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Dog Teeth Cleaning & Dental Care

Pet Care
Oral hygiene is an important factor in a dogs overall health and can extend your dog’s life up to four years if actively maintained.

It is generally older dogs (>3y) that are diagnosed with dental problems but it can start in younger dogs depending on their diet. Common signs of dental disease include bad breath, painful mouth, difficulty eating or reduced appetite, teeth loss, pawing and rubbing of the mouth, bleeding gums, yellow-brown tartar buildup on teeth and drooling.

Plaque can build up within three to five days on a healthy tooth and  if not removed hardens to form tartar. Tartar then irritates the gums causing gingivitis and bad breath.If the condition progresses the gums can recede causing ulceration; missing teeth and mobile teeth. The resulting associated infections can lead to life threatening illnesses including kidney or heart failure.

So how can you reduce the risk of dental disease and ensure your dog’s teeth and gums are healthy?

Preventing Dental Disease:

Brushing Teeth

Brushing your dog’s teeth is crucial in removing plaque and tartar and requires regular attention. The four main steps below are a guide on how to brush your dog’s teeth.

STEP 1: Introduce a brushing program gradually. Avoid over-restraining him and keep brushing sessions short and positive. A small dog can be held in your lap. Praise and reassure your pet throughout the process.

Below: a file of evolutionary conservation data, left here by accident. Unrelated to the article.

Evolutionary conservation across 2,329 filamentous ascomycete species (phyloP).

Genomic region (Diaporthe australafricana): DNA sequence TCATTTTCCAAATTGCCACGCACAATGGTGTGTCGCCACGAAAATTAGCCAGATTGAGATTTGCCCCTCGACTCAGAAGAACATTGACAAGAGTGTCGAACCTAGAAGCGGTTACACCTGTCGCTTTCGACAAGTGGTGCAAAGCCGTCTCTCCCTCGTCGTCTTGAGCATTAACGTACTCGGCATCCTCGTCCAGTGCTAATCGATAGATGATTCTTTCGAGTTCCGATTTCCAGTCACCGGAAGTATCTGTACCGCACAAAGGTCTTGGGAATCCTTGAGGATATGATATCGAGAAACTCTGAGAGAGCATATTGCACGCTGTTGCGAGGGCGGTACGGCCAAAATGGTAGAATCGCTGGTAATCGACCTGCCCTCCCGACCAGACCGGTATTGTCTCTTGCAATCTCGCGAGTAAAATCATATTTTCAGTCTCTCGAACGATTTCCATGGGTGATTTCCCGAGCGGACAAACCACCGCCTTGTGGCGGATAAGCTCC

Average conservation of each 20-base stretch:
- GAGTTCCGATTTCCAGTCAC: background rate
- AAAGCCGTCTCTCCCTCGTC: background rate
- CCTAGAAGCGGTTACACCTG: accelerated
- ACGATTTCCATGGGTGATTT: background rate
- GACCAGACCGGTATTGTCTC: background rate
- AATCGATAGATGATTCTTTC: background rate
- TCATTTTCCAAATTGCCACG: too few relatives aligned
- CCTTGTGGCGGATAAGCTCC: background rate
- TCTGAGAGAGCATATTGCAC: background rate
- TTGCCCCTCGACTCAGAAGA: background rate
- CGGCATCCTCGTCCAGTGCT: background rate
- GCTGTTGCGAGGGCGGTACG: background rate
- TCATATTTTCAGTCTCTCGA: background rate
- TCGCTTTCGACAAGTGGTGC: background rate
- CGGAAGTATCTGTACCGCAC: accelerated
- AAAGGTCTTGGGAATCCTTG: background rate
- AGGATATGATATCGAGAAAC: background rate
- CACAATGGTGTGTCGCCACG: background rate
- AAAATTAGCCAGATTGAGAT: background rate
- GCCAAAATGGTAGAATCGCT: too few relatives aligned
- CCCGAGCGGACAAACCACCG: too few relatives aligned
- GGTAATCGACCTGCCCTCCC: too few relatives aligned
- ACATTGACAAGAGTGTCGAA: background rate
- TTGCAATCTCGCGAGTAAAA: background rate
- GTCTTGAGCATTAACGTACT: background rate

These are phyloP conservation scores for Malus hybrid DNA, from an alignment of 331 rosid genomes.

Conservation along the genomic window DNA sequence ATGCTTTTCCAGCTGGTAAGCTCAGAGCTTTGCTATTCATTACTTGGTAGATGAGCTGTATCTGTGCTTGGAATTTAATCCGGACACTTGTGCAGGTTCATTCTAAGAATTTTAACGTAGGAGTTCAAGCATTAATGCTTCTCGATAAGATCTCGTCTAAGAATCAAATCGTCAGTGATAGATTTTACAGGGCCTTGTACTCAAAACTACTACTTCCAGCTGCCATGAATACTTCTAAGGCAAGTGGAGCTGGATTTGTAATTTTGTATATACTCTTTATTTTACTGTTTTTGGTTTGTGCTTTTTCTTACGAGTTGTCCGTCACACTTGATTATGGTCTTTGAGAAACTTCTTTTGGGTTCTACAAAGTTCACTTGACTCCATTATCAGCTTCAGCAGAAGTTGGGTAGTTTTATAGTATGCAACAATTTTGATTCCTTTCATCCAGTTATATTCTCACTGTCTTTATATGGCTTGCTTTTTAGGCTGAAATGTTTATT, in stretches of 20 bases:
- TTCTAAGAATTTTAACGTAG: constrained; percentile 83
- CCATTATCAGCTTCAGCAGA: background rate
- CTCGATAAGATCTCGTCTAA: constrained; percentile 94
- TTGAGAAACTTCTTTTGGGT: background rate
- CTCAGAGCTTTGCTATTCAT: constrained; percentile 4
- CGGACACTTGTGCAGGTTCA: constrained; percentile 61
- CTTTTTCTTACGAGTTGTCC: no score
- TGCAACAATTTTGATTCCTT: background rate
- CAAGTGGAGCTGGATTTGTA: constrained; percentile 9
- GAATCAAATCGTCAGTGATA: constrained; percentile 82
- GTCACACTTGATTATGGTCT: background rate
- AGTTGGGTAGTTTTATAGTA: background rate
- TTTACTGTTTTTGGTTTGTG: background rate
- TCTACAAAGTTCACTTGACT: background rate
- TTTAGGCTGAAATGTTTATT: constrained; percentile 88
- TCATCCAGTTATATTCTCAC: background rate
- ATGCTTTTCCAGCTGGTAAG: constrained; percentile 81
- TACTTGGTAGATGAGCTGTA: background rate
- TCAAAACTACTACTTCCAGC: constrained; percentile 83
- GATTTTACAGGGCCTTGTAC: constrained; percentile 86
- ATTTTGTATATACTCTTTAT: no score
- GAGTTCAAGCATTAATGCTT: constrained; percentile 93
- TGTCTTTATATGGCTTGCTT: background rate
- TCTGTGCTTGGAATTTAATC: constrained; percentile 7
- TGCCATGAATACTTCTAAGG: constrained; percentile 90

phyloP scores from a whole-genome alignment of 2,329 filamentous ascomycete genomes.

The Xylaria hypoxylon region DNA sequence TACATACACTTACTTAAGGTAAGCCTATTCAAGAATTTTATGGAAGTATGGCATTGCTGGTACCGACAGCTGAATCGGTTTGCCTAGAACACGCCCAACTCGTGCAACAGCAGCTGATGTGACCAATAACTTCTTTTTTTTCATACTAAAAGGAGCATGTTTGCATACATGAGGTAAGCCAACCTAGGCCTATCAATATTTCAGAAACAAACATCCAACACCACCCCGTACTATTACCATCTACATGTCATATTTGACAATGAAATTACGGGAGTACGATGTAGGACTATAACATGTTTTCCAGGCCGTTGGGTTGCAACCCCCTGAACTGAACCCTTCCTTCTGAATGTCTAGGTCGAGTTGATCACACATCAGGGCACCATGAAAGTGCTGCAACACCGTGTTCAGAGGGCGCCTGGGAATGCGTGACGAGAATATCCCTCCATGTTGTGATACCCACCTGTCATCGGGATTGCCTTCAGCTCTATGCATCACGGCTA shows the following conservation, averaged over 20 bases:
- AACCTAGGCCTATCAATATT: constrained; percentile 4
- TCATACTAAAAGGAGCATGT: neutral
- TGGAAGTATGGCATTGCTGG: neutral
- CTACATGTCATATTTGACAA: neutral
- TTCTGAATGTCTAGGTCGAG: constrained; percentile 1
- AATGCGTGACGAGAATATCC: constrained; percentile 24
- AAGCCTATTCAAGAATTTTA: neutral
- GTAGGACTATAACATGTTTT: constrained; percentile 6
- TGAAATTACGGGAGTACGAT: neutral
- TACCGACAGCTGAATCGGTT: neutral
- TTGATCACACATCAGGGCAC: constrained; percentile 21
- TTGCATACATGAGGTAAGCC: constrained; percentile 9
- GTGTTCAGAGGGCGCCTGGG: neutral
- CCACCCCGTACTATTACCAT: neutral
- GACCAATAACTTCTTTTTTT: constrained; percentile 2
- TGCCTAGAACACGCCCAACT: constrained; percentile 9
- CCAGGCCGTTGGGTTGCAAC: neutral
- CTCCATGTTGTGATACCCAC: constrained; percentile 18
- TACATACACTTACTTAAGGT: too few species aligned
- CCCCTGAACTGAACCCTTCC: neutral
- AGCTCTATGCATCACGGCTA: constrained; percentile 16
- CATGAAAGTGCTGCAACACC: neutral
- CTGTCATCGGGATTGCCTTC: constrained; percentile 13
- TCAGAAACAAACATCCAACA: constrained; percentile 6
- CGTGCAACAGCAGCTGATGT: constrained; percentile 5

STEP 2: At first, dip a finger into beef bouillon (this is to give the dog a treat whilst getting the dog used to fingers in his mouth do not do this if your dog is allergic to beef protein). Rub the soaked finger gently over your dog's mouth and teeth. Make the initial sessions short and positive.

STEP 3: Gradually, introduce gauze over the finger and gently scrub the teeth in a circular motion.

STEP 4: Finally, you can introduce a soft toothbrush designed for pets. Use a sensitive or ultra-soft brush designed for people or a brush designed for pets. Special pet toothbrushes and toothpaste are available from your veterinarian or specialty pet store. Don't use toothpaste designed for people because it could upset your dog's stomach.

Dog Dental Treats and Diets

Treating your dog with a raw bone, once or twice a week will minimise the risk of dental disease and keep your pet busy as well. All bones must be raw and un-cut, as cut bones often get caught between the teeth and cause slab fractures.

Incorporating dental pet food into your dog’s daily routine is clinically proven to reduce plaque and the amount of bacteria. Providing oral health dry food allows the dog to chew and scrub off the bacterial plaque, whilst also stimulating the gums.

Regular Vet Appointments

All pets should have a regular dental check-up to examine teeth and if necessary, a professional clean. 

(Source: http://www.hillspet.com.au/en-au/dog-care/dental-care-for-your-adult-dog.html)

RSPCA QLD
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